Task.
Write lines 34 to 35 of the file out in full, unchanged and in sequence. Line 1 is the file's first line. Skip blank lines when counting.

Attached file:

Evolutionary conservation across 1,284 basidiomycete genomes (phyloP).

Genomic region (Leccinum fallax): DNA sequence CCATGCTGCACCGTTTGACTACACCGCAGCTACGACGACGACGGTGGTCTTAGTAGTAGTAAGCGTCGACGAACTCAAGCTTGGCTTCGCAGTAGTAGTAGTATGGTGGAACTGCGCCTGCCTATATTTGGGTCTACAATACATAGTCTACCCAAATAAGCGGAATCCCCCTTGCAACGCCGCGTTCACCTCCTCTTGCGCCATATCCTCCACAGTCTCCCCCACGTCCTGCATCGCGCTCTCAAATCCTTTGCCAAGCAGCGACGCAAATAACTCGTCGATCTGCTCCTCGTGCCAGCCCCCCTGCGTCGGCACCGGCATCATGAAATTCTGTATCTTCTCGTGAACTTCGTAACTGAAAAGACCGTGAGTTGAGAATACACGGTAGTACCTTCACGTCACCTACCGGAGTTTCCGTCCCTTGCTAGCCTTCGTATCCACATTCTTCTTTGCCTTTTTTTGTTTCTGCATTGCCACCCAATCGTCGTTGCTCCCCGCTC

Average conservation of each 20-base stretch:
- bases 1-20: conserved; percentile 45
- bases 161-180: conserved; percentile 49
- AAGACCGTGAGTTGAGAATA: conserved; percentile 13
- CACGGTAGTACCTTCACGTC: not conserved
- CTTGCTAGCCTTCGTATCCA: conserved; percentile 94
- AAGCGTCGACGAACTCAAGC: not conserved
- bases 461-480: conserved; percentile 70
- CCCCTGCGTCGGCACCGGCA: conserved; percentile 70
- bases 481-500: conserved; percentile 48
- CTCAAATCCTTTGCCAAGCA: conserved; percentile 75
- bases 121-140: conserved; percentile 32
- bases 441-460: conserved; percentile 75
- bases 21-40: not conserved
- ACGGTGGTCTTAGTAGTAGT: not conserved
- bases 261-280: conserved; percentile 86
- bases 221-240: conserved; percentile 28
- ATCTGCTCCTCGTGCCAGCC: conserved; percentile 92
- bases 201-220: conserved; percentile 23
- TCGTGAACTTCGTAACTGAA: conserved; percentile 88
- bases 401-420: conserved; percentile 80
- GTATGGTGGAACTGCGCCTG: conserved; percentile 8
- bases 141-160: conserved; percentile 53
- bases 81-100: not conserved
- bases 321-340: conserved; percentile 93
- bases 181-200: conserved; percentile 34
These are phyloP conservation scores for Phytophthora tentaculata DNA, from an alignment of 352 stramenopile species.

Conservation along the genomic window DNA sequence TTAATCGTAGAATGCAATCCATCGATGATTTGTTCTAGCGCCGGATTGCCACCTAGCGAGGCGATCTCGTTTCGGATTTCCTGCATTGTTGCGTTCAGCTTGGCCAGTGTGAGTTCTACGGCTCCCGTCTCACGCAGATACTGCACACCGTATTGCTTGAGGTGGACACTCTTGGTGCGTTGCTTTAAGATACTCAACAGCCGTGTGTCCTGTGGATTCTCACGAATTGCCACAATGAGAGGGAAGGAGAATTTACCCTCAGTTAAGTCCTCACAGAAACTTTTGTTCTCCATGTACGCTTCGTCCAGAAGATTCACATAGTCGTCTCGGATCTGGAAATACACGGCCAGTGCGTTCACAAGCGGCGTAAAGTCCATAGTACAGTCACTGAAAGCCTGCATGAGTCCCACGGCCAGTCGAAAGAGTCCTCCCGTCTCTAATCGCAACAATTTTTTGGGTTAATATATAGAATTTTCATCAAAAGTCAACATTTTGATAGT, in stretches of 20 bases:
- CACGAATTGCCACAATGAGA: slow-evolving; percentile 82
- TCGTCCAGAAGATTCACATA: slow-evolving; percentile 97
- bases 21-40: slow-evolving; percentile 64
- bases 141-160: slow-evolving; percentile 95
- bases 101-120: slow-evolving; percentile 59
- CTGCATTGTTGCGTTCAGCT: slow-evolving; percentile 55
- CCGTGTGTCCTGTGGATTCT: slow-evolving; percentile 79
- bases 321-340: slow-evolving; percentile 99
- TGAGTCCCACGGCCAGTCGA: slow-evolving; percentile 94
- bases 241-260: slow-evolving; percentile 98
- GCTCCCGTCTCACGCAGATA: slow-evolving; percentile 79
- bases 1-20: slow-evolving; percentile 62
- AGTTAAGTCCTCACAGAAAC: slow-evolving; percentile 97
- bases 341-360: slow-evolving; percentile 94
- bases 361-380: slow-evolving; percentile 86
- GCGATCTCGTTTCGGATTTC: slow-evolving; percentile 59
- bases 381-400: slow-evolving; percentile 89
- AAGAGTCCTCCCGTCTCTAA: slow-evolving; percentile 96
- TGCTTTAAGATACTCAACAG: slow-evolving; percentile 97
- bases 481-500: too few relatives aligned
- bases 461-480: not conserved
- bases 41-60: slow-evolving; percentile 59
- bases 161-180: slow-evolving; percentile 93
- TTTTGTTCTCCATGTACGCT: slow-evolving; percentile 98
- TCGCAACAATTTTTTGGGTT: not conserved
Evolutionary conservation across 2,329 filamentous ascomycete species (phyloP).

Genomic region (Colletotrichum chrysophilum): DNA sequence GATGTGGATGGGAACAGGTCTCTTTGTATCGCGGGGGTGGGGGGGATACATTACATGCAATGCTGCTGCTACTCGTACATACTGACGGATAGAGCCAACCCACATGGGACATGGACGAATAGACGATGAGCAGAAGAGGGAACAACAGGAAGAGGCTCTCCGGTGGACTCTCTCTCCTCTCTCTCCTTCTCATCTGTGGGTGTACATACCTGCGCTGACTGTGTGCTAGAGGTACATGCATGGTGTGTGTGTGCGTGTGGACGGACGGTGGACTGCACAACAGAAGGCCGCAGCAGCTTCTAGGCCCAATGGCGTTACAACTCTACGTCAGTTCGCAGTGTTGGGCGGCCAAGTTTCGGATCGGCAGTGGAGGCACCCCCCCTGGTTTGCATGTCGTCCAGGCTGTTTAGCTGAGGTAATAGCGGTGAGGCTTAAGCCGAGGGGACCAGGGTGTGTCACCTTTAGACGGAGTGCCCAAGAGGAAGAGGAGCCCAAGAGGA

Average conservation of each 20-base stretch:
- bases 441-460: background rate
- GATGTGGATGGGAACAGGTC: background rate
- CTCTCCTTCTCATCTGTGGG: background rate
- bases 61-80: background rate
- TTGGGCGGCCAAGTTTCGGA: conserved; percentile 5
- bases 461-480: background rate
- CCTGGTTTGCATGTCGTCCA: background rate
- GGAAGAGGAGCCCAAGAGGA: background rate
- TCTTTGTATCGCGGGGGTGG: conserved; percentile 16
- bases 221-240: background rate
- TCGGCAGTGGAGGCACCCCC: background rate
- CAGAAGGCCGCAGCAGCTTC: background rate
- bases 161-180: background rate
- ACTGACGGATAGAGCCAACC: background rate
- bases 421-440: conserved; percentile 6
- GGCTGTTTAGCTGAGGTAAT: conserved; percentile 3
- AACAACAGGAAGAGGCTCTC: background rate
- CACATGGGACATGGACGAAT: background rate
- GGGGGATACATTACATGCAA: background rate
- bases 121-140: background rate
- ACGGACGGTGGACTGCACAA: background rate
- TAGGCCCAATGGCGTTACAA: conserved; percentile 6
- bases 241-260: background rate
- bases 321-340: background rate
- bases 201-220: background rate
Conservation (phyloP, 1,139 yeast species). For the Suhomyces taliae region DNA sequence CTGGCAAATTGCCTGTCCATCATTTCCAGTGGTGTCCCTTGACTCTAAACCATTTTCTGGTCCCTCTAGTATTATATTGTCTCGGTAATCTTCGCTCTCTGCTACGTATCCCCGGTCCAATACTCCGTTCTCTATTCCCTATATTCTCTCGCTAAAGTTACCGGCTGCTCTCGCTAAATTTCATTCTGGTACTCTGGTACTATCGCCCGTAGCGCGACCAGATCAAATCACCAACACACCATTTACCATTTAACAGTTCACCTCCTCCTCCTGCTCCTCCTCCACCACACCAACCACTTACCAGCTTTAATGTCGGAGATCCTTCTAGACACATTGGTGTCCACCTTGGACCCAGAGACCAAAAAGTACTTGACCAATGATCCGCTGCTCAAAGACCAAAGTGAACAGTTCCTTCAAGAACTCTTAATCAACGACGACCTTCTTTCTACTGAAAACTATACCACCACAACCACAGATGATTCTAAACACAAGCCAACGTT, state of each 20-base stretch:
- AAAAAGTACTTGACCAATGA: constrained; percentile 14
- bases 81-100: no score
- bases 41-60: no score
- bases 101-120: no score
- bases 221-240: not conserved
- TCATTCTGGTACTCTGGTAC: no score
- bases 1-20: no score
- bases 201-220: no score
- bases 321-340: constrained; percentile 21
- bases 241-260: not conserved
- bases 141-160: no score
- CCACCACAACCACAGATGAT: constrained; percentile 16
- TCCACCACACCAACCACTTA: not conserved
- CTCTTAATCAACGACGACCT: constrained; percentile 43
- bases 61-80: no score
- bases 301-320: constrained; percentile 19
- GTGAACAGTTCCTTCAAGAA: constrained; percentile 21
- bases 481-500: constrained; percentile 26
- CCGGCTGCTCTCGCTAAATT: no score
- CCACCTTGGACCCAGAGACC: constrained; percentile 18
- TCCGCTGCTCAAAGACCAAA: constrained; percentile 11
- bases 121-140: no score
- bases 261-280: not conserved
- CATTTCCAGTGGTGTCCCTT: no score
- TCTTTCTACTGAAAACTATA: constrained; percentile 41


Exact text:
- bases 141-160: slow-evolving; percentile 95
- bases 101-120: slow-evolving; percentile 59